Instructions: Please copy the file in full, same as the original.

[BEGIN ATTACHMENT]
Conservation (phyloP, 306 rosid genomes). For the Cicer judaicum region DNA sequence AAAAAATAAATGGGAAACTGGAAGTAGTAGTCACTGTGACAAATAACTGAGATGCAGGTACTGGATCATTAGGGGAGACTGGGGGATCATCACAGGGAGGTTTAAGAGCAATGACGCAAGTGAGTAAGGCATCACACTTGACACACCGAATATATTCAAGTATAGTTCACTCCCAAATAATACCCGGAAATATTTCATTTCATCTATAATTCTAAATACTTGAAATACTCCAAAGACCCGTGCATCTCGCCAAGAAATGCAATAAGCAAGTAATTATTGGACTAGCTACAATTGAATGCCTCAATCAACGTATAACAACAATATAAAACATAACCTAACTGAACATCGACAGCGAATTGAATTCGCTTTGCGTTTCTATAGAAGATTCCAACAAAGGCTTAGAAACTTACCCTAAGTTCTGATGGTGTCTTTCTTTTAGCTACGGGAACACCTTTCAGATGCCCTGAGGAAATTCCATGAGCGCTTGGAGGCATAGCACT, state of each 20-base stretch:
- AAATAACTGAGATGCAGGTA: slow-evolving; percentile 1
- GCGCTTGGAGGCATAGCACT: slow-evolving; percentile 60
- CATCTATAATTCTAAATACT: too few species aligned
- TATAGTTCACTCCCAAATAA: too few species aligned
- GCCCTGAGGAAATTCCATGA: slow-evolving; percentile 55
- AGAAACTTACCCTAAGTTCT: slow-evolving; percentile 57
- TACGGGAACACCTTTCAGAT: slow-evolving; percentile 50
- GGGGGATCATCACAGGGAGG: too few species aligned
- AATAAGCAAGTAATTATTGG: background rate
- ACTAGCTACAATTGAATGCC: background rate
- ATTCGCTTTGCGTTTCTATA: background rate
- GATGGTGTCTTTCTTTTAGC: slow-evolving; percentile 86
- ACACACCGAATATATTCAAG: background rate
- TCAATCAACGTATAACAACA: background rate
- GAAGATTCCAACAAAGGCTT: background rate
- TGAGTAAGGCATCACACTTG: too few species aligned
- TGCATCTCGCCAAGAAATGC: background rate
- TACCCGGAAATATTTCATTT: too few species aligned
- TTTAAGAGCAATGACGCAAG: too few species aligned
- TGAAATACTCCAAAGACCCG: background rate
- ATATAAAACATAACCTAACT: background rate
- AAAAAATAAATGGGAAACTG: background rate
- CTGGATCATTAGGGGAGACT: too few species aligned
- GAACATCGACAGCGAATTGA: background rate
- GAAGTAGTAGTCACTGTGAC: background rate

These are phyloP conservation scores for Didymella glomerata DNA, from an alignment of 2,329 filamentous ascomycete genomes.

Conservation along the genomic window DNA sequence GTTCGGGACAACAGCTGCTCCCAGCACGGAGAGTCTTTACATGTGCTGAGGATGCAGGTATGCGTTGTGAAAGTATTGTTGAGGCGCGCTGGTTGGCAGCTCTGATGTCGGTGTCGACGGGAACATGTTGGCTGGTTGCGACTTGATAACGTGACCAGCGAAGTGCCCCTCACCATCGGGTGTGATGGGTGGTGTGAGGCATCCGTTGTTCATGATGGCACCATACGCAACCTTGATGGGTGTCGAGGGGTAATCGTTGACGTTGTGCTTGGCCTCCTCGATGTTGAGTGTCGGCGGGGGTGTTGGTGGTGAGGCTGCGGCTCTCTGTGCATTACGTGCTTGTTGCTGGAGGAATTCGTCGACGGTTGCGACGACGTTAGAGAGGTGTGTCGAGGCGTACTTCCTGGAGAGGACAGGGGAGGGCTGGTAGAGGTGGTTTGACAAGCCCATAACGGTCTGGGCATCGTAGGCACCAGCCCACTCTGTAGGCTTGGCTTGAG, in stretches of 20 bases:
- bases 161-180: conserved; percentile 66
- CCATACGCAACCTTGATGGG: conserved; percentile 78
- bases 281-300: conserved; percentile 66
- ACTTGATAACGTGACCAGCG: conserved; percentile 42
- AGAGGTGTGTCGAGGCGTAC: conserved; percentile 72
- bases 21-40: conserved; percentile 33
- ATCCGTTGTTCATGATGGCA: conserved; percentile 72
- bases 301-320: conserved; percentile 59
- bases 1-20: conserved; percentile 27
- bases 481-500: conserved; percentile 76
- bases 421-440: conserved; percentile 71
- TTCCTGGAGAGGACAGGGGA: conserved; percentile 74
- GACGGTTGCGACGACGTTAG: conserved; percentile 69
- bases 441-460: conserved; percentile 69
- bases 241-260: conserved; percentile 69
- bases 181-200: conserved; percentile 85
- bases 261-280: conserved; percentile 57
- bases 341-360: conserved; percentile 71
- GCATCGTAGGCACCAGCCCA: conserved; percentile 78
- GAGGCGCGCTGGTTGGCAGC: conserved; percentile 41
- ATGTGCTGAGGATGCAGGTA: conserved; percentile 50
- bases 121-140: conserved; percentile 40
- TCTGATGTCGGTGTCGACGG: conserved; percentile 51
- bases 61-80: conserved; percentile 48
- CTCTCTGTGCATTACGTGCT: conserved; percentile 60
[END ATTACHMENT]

Conservation (phyloP, 306 rosid genomes). For the Cicer judaicum region DNA sequence AAAAAATAAATGGGAAACTGGAAGTAGTAGTCACTGTGACAAATAACTGAGATGCAGGTACTGGATCATTAGGGGAGACTGGGGGATCATCACAGGGAGGTTTAAGAGCAATGACGCAAGTGAGTAAGGCATCACACTTGACACACCGAATATATTCAAGTATAGTTCACTCCCAAATAATACCCGGAAATATTTCATTTCATCTATAATTCTAAATACTTGAAATACTCCAAAGACCCGTGCATCTCGCCAAGAAATGCAATAAGCAAGTAATTATTGGACTAGCTACAATTGAATGCCTCAATCAACGTATAACAACAATATAAAACATAACCTAACTGAACATCGACAGCGAATTGAATTCGCTTTGCGTTTCTATAGAAGATTCCAACAAAGGCTTAGAAACTTACCCTAAGTTCTGATGGTGTCTTTCTTTTAGCTACGGGAACACCTTTCAGATGCCCTGAGGAAATTCCATGAGCGCTTGGAGGCATAGCACT, state of each 20-base stretch:
- AAATAACTGAGATGCAGGTA: slow-evolving; percentile 1
- GCGCTTGGAGGCATAGCACT: slow-evolving; percentile 60
- CATCTATAATTCTAAATACT: too few species aligned
- TATAGTTCACTCCCAAATAA: too few species aligned
- GCCCTGAGGAAATTCCATGA: slow-evolving; percentile 55
- AGAAACTTACCCTAAGTTCT: slow-evolving; percentile 57
- TACGGGAACACCTTTCAGAT: slow-evolving; percentile 50
- GGGGGATCATCACAGGGAGG: too few species aligned
- AATAAGCAAGTAATTATTGG: background rate
- ACTAGCTACAATTGAATGCC: background rate
- ATTCGCTTTGCGTTTCTATA: background rate
- GATGGTGTCTTTCTTTTAGC: slow-evolving; percentile 86
- ACACACCGAATATATTCAAG: background rate
- TCAATCAACGTATAACAACA: background rate
- GAAGATTCCAACAAAGGCTT: background rate
- TGAGTAAGGCATCACACTTG: too few species aligned
- TGCATCTCGCCAAGAAATGC: background rate
- TACCCGGAAATATTTCATTT: too few species aligned
- TTTAAGAGCAATGACGCAAG: too few species aligned
- TGAAATACTCCAAAGACCCG: background rate
- ATATAAAACATAACCTAACT: background rate
- AAAAAATAAATGGGAAACTG: background rate
- CTGGATCATTAGGGGAGACT: too few species aligned
- GAACATCGACAGCGAATTGA: background rate
- GAAGTAGTAGTCACTGTGAC: background rate

These are phyloP conservation scores for Didymella glomerata DNA, from an alignment of 2,329 filamentous ascomycete genomes.

Conservation along the genomic window DNA sequence GTTCGGGACAACAGCTGCTCCCAGCACGGAGAGTCTTTACATGTGCTGAGGATGCAGGTATGCGTTGTGAAAGTATTGTTGAGGCGCGCTGGTTGGCAGCTCTGATGTCGGTGTCGACGGGAACATGTTGGCTGGTTGCGACTTGATAACGTGACCAGCGAAGTGCCCCTCACCATCGGGTGTGATGGGTGGTGTGAGGCATCCGTTGTTCATGATGGCACCATACGCAACCTTGATGGGTGTCGAGGGGTAATCGTTGACGTTGTGCTTGGCCTCCTCGATGTTGAGTGTCGGCGGGGGTGTTGGTGGTGAGGCTGCGGCTCTCTGTGCATTACGTGCTTGTTGCTGGAGGAATTCGTCGACGGTTGCGACGACGTTAGAGAGGTGTGTCGAGGCGTACTTCCTGGAGAGGACAGGGGAGGGCTGGTAGAGGTGGTTTGACAAGCCCATAACGGTCTGGGCATCGTAGGCACCAGCCCACTCTGTAGGCTTGGCTTGAG, in stretches of 20 bases:
- bases 161-180: conserved; percentile 66
- CCATACGCAACCTTGATGGG: conserved; percentile 78
- bases 281-300: conserved; percentile 66
- ACTTGATAACGTGACCAGCG: conserved; percentile 42
- AGAGGTGTGTCGAGGCGTAC: conserved; percentile 72
- bases 21-40: conserved; percentile 33
- ATCCGTTGTTCATGATGGCA: conserved; percentile 72
- bases 301-320: conserved; percentile 59
- bases 1-20: conserved; percentile 27
- bases 481-500: conserved; percentile 76
- bases 421-440: conserved; percentile 71
- TTCCTGGAGAGGACAGGGGA: conserved; percentile 74
- GACGGTTGCGACGACGTTAG: conserved; percentile 69
- bases 441-460: conserved; percentile 69
- bases 241-260: conserved; percentile 69
- bases 181-200: conserved; percentile 85
- bases 261-280: conserved; percentile 57
- bases 341-360: conserved; percentile 71
- GCATCGTAGGCACCAGCCCA: conserved; percentile 78
- GAGGCGCGCTGGTTGGCAGC: conserved; percentile 41
- ATGTGCTGAGGATGCAGGTA: conserved; percentile 50
- bases 121-140: conserved; percentile 40
- TCTGATGTCGGTGTCGACGG: conserved; percentile 51
- bases 61-80: conserved; percentile 48
- CTCTCTGTGCATTACGTGCT: conserved; percentile 60